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(7) Comments:

  1. Posted by Sad on

    Sad to see this store go.

    Especially sad for the many elders that rely on this store.

    I hope arctic cooperatives will highly consider opening more stores like this in hub locations across the region!

    Go to your coop board of directors and lobby for sikitu sales stores to open near you!

  2. Posted by pissed off on

    Smells like another Frobuild scenario.
    Run from afar , no care for the customer, no real involvement from the people running the place.

    Who will you turn to on Friday morning for your week-end outing????


    • Posted by Not really on

      It was not run from afar, there was a manager there in the store who also reported to another manager at the gas bar.
      These two guys hired mechanics who didn’t know what they were doing, pissing off people with their crappy work.
      Problem with ACL was hiring these guys to manage it.
      It was so much better when Jeff and Eddie were there, they needed to find better qualified managers/ mechanics to run the place.

  3. Posted by andy on

    Another victim of the pandemic. Sad to hear.

    However, here is a great job/business opportunity. There is lots of support available and Iqaluit need more small engine repair shops…good ones.

    • Posted by Larry on

      Try opening and running a business in Nunavut impossible,if ACL cannot do it good luck, the old days are over people from the south will not come up here and work for nothing anymore too expensive and the locals will not train sad reality happening all over Nunavut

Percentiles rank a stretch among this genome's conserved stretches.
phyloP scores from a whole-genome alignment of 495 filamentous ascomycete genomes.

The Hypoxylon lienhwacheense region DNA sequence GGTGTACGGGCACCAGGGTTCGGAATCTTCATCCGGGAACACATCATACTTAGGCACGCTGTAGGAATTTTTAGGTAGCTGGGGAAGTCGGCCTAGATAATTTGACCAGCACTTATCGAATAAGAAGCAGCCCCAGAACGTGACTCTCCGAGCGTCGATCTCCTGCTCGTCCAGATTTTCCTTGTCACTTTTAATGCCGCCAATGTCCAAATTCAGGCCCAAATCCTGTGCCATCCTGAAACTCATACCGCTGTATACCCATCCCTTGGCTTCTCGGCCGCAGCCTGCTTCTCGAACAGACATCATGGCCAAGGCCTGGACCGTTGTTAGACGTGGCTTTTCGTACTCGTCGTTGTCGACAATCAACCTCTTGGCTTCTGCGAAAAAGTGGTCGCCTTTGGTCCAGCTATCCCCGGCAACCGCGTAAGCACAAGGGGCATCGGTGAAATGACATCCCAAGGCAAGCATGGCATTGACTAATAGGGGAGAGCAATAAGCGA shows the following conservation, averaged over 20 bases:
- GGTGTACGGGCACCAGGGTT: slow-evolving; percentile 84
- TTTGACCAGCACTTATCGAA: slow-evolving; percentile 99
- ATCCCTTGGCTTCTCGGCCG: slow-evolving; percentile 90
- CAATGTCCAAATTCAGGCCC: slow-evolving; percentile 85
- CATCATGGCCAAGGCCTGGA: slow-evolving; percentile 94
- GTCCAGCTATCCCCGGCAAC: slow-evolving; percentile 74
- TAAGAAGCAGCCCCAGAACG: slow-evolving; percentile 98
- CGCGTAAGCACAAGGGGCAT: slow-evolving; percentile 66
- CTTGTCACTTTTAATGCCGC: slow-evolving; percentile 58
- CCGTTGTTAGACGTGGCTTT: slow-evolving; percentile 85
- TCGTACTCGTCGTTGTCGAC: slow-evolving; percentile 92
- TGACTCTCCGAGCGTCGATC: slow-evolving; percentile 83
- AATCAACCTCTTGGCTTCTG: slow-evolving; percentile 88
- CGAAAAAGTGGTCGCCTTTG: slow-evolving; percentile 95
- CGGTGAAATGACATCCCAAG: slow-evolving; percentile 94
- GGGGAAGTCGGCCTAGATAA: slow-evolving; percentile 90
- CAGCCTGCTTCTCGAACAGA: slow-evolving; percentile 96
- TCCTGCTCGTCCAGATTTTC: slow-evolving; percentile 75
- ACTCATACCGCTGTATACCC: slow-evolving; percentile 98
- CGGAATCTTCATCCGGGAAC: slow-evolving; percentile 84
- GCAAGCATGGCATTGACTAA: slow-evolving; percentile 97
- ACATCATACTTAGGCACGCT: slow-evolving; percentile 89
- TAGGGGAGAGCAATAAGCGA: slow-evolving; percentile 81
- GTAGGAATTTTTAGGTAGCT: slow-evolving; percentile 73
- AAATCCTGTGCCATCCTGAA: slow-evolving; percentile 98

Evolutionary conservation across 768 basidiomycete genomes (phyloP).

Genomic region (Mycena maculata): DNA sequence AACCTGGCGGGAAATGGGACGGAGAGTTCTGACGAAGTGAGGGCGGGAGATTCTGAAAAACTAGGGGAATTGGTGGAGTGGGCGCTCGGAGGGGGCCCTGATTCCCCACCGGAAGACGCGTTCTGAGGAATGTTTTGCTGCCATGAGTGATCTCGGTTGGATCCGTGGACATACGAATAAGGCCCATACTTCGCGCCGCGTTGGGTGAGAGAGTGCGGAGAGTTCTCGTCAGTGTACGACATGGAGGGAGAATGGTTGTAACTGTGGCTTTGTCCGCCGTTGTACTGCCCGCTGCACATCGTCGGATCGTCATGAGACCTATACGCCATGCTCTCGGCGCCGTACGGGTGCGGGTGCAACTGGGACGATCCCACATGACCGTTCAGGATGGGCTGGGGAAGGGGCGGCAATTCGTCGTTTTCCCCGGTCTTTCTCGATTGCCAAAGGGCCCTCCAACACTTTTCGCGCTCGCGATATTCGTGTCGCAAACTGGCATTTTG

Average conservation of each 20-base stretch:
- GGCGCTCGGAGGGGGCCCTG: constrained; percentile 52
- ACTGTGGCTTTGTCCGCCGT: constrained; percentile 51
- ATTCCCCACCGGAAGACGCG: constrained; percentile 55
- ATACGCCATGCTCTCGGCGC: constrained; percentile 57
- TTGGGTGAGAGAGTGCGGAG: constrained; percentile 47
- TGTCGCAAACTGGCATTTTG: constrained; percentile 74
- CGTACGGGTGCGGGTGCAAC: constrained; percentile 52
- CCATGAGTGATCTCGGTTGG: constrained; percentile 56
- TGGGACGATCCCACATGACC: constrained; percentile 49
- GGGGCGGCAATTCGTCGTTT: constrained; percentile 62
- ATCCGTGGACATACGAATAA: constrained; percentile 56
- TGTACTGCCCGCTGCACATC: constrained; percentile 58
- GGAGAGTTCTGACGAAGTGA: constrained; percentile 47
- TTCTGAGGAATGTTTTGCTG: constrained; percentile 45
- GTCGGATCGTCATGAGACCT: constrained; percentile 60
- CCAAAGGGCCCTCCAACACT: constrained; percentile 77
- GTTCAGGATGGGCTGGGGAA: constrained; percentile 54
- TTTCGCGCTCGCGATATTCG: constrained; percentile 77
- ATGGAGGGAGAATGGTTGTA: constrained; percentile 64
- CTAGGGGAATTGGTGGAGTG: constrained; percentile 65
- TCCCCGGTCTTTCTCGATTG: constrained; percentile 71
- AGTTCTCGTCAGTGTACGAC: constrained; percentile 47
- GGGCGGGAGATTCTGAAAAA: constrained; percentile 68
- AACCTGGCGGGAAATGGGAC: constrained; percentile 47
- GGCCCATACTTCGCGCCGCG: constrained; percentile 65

• Posted by Bad Customer Service on

        So many business in Nunavut have terrible customer service because there is no competition! Sikitu in the past 2 years had no one to do warranty work, did not follow up or communicate with the customer the status or what was going on, and was overall dismissive and not helpful. I had bought a machine there and could not get warranty work done, gave up sold the machine at a loss and went to the NWC Motorsport Store. The NWC Motorsport staff have been great with communicating and calling to tell me what’s wrong and what they fixed, and have a fair number of common parts in stock!

        I believe it was the competition that this store providing better customer service and maybe that of Combustion ( I am not a customer so can’t speak from experience) that put Sikitu out of business. As competition comes in you can’t treat customers like take it or leave it when your not the only shop in town. Treat people well and tell them what’s going on and you will have no problem staying in business!

  4. Posted by John W Paul Murphy on

    Bought a snowmachine and two ATVs from Sikitu and they always provided
    excellent timely service for us, Sad to see them go. Thanks, Chris and staff for the time. Hope all goes well for each of you.